- The word stomach is derived from the Latin stomachus which is derived from the Greek word stomachos, ultimately from stoma (στόμα), "mouth".
- People can, and have lived without a stomach if it has been removed because of disease!
- Inside the stomach there is hydrochloric acid which kills bacteria and provides acidic conditions to the enzyme protease.
- Historically, it was widely believed that the highly acidic environment of the stomach would keep the stomach immune from infection. However, a large number of studies have indicated that most cases of peptic ulcers, gastritis, and stomach cancer are caused by Helicobacter pylori infection.
- The stomach is a muscular organ of the digestive tract. It is located between the esophagus and the small intestine.
- When you blush, the lining of your stomach also turns red.
- The stomach produces protease enzymes and hydrochloric acid which kills bacteria and gives the right pH(1.2) for the protease enzyme to work.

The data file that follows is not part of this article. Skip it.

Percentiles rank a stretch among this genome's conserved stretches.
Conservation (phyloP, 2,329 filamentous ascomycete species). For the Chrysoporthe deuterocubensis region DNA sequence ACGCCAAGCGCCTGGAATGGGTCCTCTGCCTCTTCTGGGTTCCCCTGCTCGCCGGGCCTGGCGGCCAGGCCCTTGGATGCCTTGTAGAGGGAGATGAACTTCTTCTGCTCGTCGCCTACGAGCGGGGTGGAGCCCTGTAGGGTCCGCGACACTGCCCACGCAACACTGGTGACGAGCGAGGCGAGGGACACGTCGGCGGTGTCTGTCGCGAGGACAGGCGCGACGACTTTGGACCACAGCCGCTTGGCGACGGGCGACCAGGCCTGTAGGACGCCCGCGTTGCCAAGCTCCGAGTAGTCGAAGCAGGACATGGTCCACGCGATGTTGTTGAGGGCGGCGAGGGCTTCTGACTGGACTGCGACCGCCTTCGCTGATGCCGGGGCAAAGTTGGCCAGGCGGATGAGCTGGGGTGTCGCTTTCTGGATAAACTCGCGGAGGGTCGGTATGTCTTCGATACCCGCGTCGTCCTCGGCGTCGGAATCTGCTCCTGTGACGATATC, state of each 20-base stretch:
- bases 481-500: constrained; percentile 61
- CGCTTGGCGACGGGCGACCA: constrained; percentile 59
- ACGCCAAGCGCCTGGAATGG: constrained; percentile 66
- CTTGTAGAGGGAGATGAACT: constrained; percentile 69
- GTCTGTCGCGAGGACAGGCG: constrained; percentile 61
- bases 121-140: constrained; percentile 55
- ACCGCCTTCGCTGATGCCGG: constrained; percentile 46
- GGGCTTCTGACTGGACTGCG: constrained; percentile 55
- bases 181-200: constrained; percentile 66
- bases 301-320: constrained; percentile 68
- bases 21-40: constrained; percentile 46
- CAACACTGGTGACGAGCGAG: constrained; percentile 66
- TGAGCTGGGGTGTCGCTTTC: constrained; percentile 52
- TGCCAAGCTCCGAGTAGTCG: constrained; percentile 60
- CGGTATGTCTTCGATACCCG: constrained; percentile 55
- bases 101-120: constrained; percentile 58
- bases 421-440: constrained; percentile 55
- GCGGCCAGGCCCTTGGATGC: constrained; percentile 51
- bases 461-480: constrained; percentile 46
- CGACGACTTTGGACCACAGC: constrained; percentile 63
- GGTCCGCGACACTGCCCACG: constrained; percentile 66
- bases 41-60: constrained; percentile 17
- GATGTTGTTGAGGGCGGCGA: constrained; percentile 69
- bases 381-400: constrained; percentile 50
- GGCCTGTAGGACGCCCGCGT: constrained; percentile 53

- The frog throws up its stomach first, so the stomach is dangling out of its mouth.
- An adults stomach can hold approximately 1.5 liters of material.
- When we swallow our food, we also swallow air. This air causes most of the gas in your stomach and intestinal tract. The best way to get rid of this air is to burp!
- Your stomach produces a new layer of mucus every two weeks so it doesn’t digest itself.
- A starfish can turn its stomach inside out. A moth has no stomach.
What is a depressant?
A depressant is a drug that reduces the activity of various body functions. Some depressants such as anesthetics, sedatives, antiepileptics, narcotics analgesics, and some muscle relaxants, slow nervous and muscular activity by acting on the central nervous system. Tranquilizers are depressants that affect only part of the nervous system. They induce relaxation without causing total depression.